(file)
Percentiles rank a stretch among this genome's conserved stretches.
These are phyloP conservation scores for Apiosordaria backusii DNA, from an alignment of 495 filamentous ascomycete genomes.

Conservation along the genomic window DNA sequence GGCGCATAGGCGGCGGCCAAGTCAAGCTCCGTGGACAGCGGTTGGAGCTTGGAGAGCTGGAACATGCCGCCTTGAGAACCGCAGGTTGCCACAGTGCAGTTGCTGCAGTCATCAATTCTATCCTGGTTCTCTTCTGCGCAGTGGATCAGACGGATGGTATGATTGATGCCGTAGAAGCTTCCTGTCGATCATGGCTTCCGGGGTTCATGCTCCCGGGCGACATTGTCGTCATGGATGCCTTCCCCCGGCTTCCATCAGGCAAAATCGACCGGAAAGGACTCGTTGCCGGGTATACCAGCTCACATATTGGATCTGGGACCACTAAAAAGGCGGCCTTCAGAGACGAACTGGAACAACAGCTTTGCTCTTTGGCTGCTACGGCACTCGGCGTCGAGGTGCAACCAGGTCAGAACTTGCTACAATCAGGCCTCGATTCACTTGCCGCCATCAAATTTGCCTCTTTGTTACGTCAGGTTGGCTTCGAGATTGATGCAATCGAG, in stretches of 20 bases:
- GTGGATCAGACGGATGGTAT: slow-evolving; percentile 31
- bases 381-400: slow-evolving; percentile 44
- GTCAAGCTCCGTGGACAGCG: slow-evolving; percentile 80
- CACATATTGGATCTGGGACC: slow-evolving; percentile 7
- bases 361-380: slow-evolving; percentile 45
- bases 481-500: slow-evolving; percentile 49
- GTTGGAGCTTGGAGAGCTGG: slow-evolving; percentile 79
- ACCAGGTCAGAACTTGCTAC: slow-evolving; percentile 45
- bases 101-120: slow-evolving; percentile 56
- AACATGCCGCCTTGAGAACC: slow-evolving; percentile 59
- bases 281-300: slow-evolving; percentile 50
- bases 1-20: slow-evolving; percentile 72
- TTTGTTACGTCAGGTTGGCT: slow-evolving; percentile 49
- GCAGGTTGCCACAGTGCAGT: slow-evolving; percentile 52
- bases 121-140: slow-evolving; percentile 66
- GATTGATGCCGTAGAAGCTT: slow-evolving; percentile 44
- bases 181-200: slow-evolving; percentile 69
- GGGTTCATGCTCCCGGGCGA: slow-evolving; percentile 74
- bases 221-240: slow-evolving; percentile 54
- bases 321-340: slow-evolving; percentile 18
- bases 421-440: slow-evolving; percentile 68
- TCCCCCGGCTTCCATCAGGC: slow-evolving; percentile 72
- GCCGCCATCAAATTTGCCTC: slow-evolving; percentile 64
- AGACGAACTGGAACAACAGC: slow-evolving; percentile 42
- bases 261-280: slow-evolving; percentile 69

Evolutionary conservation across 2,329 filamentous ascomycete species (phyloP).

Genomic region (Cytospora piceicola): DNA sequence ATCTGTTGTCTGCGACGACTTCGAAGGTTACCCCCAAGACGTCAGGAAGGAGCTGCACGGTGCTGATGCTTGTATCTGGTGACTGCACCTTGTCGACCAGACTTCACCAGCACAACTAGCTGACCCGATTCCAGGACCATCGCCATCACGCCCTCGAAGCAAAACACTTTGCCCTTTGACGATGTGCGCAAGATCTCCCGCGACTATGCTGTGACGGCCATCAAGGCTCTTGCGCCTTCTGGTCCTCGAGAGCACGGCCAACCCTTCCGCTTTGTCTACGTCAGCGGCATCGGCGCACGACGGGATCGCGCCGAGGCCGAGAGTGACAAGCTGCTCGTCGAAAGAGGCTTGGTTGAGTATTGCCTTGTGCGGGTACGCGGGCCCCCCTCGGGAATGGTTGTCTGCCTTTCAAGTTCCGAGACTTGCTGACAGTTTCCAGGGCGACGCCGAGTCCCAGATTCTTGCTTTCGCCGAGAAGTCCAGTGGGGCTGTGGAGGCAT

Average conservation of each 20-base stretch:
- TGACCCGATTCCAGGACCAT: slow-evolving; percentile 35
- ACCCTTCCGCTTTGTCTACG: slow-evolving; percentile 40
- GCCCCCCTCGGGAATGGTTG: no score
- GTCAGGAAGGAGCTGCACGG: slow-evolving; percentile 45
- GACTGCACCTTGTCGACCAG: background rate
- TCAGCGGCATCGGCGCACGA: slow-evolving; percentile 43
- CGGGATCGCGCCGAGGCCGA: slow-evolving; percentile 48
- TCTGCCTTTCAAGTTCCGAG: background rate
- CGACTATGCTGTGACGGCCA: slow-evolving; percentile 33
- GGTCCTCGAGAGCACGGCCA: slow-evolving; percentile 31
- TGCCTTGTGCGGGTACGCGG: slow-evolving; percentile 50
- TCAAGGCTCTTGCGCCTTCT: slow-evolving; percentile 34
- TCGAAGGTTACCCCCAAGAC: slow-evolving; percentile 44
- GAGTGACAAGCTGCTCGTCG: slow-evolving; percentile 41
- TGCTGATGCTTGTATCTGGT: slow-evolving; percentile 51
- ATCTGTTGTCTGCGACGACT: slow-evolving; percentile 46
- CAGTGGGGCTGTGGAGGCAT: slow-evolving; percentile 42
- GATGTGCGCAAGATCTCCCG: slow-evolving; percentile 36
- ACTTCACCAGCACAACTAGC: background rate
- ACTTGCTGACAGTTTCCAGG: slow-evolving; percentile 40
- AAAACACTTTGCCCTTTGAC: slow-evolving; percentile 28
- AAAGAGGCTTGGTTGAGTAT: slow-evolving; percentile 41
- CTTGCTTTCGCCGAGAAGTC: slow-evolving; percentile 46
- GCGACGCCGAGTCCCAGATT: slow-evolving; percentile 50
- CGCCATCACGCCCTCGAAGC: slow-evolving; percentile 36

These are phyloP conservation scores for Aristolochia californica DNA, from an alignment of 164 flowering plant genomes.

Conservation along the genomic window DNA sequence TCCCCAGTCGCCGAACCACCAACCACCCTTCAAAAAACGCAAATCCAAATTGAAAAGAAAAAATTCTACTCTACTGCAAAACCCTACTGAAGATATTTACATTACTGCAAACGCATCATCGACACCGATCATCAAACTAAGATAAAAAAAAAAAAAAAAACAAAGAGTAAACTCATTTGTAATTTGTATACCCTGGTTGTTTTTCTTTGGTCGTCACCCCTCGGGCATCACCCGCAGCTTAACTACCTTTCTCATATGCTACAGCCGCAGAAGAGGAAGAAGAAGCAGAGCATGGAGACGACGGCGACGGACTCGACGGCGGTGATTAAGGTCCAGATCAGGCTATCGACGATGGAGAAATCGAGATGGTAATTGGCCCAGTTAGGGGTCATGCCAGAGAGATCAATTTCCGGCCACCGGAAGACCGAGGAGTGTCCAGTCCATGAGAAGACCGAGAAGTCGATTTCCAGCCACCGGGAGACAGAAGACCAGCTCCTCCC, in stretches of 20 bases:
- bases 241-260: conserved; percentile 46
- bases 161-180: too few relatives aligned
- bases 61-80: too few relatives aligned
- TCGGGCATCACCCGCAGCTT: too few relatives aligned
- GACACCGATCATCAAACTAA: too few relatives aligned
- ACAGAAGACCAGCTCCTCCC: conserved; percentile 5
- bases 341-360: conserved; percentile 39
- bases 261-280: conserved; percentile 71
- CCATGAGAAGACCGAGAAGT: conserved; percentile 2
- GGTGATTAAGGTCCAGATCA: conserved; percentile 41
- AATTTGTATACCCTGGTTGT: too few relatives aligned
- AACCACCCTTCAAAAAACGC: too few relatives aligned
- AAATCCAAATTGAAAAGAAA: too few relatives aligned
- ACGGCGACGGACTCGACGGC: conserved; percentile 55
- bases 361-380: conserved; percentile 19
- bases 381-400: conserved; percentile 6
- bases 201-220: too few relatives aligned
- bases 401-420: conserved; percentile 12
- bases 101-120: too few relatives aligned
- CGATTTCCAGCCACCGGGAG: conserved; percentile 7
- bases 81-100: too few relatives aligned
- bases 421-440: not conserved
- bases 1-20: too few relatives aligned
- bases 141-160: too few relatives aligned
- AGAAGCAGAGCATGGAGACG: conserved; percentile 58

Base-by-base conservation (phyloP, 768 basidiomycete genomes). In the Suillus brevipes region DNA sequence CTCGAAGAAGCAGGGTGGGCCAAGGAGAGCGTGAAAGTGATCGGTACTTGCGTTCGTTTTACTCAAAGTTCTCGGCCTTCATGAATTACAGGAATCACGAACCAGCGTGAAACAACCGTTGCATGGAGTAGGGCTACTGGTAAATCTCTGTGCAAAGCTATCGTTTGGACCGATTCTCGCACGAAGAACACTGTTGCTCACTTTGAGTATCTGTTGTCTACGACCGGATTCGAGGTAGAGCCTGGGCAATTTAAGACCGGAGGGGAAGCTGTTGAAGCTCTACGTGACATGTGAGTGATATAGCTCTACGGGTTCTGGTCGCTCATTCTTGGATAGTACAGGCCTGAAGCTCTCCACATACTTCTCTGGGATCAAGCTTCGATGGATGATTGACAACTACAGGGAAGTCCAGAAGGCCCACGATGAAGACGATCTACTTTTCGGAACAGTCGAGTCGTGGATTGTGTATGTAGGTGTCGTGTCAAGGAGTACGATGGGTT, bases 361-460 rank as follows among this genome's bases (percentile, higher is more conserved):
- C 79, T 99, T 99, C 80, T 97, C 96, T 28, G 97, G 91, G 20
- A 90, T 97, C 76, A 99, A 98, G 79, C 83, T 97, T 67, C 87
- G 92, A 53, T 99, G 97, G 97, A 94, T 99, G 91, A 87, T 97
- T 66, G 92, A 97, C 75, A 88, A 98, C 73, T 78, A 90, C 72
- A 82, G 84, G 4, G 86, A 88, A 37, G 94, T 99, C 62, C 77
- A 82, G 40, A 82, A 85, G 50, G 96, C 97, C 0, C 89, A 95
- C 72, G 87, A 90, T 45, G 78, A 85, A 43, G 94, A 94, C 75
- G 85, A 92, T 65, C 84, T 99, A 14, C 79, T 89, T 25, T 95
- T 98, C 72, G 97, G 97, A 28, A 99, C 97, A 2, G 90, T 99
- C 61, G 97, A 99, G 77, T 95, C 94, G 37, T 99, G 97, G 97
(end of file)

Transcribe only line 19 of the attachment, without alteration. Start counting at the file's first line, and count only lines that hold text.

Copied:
- GATTGATGCCGTAGAAGCTT: slow-evolving; percentile 44